China’s chip imports post a steep decline in the first two months as US sanctions bite

March 8, 2023 8:30 am

China's customs data released on Tuesday show that the volume of chip imports fell by 27% in the first two months of 2023.

According to data issued by the General Administration of Customs, China imported 67.6 billion integrated circuits (IC) in January and February, a decrease of 26.5% from the same time in 2017. The reduction was more than the yearly dip in IC imports of the country of 15.3% that was reported for the entire year of 2022.

Moreover, the overall value of imports decreased by 30.5% to US$47.8 billion from US$68.8 billion in the previous year. A supply surplus and a weakening global economy are to blame for the decline in chip prices this year, which is the opposite of what happened a year ago when prices were still growing as the market recovered from the 2021 chip shortage.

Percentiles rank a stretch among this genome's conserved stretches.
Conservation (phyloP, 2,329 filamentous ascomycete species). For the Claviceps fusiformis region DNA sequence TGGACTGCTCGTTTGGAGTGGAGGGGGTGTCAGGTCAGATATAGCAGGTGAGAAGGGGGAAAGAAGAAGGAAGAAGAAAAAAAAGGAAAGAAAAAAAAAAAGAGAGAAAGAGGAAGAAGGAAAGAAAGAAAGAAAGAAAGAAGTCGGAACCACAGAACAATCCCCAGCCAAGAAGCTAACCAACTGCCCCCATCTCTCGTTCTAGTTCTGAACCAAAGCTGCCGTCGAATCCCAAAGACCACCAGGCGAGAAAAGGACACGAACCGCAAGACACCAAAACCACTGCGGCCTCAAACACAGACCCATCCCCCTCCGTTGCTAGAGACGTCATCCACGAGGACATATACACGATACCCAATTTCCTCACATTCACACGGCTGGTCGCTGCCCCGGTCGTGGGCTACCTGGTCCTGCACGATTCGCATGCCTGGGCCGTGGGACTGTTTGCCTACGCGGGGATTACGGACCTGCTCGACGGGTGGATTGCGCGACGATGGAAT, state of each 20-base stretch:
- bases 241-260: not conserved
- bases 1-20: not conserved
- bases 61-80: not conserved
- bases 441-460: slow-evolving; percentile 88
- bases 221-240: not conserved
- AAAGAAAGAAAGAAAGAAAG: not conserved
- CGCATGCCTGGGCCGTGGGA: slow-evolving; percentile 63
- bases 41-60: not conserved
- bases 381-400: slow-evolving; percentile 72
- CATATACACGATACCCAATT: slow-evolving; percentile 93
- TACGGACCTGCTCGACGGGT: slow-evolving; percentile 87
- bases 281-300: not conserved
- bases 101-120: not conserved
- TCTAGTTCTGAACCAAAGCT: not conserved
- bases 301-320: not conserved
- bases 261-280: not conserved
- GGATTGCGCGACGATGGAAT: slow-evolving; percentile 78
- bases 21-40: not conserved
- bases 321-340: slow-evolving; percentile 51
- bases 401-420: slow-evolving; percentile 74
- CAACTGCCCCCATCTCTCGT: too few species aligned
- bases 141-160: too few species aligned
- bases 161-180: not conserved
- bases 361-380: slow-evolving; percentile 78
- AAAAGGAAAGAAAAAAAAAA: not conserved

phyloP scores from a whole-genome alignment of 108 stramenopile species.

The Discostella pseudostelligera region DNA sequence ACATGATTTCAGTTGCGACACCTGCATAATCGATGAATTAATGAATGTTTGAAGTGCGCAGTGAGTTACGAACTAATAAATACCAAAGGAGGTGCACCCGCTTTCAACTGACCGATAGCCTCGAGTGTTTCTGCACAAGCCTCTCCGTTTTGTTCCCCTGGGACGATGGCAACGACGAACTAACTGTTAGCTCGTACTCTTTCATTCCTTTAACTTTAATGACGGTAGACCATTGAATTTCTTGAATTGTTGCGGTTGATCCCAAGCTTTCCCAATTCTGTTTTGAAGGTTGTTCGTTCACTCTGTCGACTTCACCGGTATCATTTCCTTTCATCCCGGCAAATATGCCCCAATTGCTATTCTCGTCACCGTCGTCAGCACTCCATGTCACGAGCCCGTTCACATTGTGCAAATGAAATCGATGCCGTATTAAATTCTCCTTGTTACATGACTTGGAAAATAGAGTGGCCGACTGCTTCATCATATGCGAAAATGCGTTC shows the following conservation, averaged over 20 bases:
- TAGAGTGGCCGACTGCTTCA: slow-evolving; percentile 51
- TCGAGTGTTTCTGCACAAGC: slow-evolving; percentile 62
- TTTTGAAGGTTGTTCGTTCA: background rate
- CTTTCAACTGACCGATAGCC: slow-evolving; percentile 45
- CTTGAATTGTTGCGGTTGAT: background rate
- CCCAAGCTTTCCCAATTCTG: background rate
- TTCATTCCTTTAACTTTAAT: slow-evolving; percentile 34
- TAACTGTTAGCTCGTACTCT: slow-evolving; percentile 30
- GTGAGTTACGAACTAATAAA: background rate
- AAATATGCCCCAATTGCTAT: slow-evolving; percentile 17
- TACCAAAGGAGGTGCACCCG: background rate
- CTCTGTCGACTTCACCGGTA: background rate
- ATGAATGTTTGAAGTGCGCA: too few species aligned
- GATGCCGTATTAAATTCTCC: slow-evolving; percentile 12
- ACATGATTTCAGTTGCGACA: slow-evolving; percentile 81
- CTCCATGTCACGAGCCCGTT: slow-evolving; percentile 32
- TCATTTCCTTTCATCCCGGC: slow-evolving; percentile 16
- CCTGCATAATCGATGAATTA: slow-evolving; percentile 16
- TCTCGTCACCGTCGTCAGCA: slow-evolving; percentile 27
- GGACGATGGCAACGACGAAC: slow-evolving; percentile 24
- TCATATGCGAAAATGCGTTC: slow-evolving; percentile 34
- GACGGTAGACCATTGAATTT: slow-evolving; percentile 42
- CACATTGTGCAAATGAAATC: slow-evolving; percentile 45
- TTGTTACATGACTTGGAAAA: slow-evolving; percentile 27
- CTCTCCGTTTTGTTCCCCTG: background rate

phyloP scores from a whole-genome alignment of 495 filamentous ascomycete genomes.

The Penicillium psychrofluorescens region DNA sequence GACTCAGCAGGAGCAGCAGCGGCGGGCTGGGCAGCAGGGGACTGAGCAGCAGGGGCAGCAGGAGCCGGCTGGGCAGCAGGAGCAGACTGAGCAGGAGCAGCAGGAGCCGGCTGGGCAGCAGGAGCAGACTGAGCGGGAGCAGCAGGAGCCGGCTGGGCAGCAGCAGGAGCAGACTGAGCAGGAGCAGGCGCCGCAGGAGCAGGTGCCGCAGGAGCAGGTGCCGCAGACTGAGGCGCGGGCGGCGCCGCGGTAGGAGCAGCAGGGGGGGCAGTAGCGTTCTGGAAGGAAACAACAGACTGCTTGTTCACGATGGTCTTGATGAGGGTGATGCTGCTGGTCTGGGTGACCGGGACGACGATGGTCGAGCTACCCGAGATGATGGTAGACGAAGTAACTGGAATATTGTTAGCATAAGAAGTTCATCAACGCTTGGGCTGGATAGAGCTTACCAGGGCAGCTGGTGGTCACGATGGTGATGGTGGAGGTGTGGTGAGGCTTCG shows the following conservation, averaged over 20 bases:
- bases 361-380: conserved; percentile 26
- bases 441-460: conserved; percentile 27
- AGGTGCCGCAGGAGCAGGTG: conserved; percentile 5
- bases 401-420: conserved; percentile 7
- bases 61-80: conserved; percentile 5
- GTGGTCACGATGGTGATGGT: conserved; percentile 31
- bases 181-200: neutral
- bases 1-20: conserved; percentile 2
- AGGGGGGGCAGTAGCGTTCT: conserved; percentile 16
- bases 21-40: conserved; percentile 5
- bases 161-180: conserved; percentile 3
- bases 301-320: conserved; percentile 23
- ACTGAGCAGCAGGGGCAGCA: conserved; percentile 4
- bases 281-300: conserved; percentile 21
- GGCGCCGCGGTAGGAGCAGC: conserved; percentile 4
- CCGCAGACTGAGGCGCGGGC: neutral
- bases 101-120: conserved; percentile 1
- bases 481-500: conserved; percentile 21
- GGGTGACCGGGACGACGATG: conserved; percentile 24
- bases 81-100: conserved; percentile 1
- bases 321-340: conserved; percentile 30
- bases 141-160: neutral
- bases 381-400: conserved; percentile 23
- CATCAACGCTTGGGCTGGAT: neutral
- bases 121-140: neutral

In contrast to a 0.5% growth in the same period last year, China's IC exports decreased by 20.9% year over year to 37.3 billion units in the past two months. Exports decreased by 25.8% in value overall.

Semiconductor Manufacturing International Corp, the largest chipmaker in China, issued a warning in February that equipment shortages would cause the start of mass production at its new US$7.6 billion Beijing facility to be delayed by one to two quarters.

As the US has tightened export restrictions on advanced chips, particularly those with artificial intelligence applications like Nvidia's A100 graphics processing unit (GPU), China is also experiencing a decrease in its import options. At the same time, China has increased domestic semiconductor production using advanced process nodes.